Performance management in the Australian Public Service
Employee performance management is both:
- an aspect of the management relationship between a supervisor and employee in which work responsibilities, priorities and expectations are communicated and clarified, and
- a process of defining, aligning and evaluating employee duties in relation to organisational goals and objectives.
A series of reports and research findings stretching back more than a decade and a half all confirm that the effective management of employee performance is a significant and ongoing challenge for the APS. There is a significant discrepancy between the performance management systems in place in APS agencies, which are often acceptable from a design perspective, and the perceived effectiveness of those systems.
For example, the 2013-14 State of the Service Report revealed that while 98% of agencies have a formal performance management system in place with clear links to remuneration, only 44% of employees said their most recent performance review would help improve their individual performance and only 20% believe their agency's system deals with underperformance effectively.
The Strengthening the Performance Framework Project
The Strengthening the Performance Framework Project commenced in 2010 as a research partnership between the Australian Public Service Commission and the Australian National University, the University of New South Wales, and the University of Canberra. The goal of the partnership was to develop a new approach to performance management in the APS.
Research findings from the Project have enabled a better understanding of current performance management practices across APS agencies. The research identified that, for performance management to be effective, it must have a clear purpose and be meaningful to employees. Performance management needs to be the mechanism for:
- aligning employees to agency requirements,
- clearly articulating and managing expectations,
- clearly establishing role and goal clarity,
- identifying the support required to enable goal attainment,
- discussing future career aspirations,
- identifying development needs,
- monitoring and reviewing performance,
- ensuring that standards of performance align with expectations, and
- recognising good performance.
The research has established a pathway to reform of performance management across the APS, with key legal, training and administrative initiatives.
Performance management Directions
An amendment of the Australian Public Service Commissioner's Directions 2013 for performance management was signed into law on 12 December 2014 and commenced on 1 July 2015. The new performance management Directions are available on the ComLaw website. The performance management Directions strengthen the existing obligations of Agency Heads in respect of individual employee performance management, and create a new set of obligations in this regard for APS supervisors and employees. A one-page general guide is also available.
Changes to legislation
Findings of the Strengthening the Performance Framework Project previously informed amendments to the Public Service Act 1999,, which came into effect on 1 July 2013. These amendments included the introduction of a new section 10A, which outlines the APS Employment Principles. Of relevance to performance management, subsection 10A(1)(d) of the Act states that the APS "is a career-based public service…that requires effective performance from each employee." This is the effective performance Employment Principle. The new performance management Directions were developed to specify minimum requirements to uphold the effective performance Employment Principle.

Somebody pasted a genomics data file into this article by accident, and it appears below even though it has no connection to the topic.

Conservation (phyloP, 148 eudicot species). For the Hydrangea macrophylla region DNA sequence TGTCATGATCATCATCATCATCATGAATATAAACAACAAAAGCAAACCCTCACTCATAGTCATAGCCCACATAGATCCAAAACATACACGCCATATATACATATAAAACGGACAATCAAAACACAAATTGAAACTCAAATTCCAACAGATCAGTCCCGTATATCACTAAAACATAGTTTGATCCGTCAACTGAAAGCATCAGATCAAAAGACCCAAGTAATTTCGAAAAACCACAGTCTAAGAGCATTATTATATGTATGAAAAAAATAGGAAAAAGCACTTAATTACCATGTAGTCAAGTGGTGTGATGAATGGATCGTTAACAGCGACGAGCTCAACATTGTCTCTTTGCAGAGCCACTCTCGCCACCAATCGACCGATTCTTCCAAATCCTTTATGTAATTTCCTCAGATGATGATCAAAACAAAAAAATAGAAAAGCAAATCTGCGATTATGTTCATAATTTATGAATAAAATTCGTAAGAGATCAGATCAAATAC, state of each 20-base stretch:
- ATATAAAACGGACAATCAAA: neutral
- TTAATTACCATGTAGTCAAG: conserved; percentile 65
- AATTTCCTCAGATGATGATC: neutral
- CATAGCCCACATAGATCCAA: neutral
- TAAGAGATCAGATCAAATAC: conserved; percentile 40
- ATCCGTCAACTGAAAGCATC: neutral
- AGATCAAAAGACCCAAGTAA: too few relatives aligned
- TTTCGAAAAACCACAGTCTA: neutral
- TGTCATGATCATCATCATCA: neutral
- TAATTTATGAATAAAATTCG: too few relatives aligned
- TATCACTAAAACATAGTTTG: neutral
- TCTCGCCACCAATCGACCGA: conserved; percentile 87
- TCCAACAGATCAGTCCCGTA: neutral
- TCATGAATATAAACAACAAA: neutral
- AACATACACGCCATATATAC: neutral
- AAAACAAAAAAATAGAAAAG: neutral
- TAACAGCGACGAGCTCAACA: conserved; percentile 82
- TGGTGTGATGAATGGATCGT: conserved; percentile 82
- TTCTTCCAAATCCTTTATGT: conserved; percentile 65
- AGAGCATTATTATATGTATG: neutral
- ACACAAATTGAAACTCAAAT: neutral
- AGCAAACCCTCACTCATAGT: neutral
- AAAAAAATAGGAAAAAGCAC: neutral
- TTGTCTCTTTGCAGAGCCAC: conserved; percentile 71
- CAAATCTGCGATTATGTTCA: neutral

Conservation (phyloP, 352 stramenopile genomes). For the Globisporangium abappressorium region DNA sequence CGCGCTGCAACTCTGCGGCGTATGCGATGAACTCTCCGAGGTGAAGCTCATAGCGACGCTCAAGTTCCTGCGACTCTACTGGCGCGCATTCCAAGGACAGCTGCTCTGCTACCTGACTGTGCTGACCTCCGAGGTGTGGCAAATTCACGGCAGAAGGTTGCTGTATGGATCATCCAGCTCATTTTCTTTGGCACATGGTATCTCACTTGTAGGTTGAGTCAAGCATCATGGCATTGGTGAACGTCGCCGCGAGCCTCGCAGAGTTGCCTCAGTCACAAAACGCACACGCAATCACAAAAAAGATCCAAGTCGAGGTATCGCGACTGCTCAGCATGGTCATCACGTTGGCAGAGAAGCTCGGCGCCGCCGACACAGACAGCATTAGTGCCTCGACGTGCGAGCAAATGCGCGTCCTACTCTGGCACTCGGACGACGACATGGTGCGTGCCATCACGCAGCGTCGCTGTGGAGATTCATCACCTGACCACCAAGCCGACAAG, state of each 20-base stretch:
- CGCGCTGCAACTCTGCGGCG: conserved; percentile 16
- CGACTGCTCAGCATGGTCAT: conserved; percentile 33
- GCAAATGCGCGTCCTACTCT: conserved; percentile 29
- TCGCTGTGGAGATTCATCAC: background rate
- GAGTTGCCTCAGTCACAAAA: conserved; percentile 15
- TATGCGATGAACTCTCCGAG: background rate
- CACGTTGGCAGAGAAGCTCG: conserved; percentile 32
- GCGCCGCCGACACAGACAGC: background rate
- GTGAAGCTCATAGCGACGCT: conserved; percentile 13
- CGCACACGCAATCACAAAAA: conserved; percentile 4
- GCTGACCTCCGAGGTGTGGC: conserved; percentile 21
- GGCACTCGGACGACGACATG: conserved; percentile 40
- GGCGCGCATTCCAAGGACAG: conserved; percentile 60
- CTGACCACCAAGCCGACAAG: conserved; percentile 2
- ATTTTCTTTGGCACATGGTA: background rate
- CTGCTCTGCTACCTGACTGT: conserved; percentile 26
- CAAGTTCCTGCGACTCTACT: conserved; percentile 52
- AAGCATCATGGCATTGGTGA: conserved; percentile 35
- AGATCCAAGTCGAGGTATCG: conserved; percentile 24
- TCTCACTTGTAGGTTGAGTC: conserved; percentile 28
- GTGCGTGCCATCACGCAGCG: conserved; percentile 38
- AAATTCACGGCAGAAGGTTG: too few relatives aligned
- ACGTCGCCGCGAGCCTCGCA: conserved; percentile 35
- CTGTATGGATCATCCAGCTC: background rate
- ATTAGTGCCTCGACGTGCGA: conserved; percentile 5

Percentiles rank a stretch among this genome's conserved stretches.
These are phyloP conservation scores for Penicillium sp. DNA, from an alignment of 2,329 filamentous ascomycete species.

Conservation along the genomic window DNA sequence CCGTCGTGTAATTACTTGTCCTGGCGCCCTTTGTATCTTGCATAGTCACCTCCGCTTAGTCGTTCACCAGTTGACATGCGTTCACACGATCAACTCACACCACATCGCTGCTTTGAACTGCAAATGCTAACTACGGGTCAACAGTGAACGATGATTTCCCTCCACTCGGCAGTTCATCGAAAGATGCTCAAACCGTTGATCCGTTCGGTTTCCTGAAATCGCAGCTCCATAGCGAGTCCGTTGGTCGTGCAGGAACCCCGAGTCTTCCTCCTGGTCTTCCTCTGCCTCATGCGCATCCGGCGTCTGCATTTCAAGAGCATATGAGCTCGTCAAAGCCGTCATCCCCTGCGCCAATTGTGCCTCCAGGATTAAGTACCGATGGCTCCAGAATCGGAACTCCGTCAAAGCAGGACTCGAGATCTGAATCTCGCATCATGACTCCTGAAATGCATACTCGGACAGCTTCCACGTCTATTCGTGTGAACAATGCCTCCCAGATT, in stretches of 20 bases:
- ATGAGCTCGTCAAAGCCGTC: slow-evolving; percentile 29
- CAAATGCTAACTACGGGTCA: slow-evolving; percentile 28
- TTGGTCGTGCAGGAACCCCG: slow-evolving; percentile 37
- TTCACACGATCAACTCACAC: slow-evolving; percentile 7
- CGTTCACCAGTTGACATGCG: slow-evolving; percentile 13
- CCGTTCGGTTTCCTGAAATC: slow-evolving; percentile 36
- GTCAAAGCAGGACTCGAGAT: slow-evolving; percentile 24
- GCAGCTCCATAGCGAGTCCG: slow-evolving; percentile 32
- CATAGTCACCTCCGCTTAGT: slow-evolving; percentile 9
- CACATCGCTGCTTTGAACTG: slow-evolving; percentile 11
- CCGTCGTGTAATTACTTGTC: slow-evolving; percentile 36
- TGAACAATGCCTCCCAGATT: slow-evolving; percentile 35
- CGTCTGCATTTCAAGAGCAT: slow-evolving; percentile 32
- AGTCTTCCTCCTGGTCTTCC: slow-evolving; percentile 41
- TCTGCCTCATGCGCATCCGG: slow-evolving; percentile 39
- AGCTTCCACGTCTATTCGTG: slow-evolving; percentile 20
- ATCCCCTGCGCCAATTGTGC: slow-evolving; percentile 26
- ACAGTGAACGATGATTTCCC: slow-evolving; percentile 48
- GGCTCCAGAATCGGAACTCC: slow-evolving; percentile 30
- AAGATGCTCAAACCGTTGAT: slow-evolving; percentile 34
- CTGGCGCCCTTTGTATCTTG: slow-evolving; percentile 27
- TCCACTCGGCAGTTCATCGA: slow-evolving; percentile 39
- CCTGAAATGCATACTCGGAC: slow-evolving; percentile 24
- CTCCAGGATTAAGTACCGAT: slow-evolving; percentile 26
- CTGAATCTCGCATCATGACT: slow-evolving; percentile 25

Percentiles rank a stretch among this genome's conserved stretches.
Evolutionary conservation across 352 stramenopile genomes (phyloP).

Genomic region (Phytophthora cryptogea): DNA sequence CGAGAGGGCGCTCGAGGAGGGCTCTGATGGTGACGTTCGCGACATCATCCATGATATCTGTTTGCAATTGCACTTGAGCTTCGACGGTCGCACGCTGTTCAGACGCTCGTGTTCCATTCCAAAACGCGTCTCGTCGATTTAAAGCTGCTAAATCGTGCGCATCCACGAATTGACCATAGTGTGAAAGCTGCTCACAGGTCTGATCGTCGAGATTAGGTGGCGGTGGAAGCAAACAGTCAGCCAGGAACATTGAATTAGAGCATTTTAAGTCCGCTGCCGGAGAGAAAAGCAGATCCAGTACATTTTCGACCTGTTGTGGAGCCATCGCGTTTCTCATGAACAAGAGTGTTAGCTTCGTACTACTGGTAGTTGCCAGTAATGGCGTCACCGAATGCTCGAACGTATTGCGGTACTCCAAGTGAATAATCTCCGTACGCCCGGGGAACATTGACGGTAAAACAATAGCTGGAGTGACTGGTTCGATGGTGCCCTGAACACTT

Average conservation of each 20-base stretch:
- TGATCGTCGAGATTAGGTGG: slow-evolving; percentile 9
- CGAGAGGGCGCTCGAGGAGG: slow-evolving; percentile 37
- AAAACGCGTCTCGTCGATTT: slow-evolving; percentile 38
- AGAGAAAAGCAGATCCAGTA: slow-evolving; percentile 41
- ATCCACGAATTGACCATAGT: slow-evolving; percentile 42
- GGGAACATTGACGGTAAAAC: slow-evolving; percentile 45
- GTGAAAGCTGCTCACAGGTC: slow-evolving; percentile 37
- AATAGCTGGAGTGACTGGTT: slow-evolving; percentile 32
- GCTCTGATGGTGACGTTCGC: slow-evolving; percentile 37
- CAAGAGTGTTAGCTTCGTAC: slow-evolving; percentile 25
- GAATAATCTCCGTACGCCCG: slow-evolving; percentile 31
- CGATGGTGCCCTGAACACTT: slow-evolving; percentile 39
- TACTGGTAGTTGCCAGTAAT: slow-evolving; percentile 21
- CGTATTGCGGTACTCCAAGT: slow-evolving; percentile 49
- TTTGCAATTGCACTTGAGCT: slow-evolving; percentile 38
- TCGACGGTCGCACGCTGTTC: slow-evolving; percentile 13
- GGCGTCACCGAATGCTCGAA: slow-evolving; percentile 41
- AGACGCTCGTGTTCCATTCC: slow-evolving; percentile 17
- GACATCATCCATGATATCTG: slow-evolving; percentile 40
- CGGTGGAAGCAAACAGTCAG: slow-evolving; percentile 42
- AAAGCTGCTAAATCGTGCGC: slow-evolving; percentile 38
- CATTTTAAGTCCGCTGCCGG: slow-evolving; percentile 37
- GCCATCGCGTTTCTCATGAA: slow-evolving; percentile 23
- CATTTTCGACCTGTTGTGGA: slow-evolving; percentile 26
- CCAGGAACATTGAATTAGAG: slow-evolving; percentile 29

The high performance framework
is a model of the key areas of focus that are important for successful attainment of high performance through any performance management system. The key areas of focus include seven principles and foundational elements designed to restrict inquiry to a core set of operational questions and problems.
In terms of principles, high performing performance management systems exhibit clarity, strong alignment with organisational goals, mutuality of ownership between employers and employees, and adaptability.
In terms of foundational elements, they exhibit an appropriate arrangement of capabilities, they collate and channel the right evidence and data for decision making, and they are pragmatically designed and implemented.
The performance management diagnostic
was developed through the Strengthening the Performance Framework Project to enable agencies to achieve high performance through their existing performance management systems. The Diagnostic proceeds on the assumption that the achievement of high performance is affected more by the application of a performance system, rather than by the system design itself. Research indicates that while agencies usually have the requisite systems in place, implementation and utilisation is patchy.
The Diagnostic focuses on activity at the agency, group and individual levels. It utilises a mix of qualitative and quantitative research methods, and can be used to identify key areas requiring improvement. The Diagnostic can be applied as a self-assessment tool, or with assistance from the APSC or other external facilitator.
Core skills program
Research conducted through the Strengthening the Performance Framework Project also informed development of the APS performance management learning program. Information about the performance management learning program can be found on the performance management learning materials page and associated materials can be downloaded from the APSC Core and Management Skills Reference Group Govdex site. To gain access to the site, APS employees are encouraged to send an email to nationalcalendarteam [at] apsc.gov.au.
For further information, please send an email to the Employment Reform team at employmentreform [at] apsc.gov.au.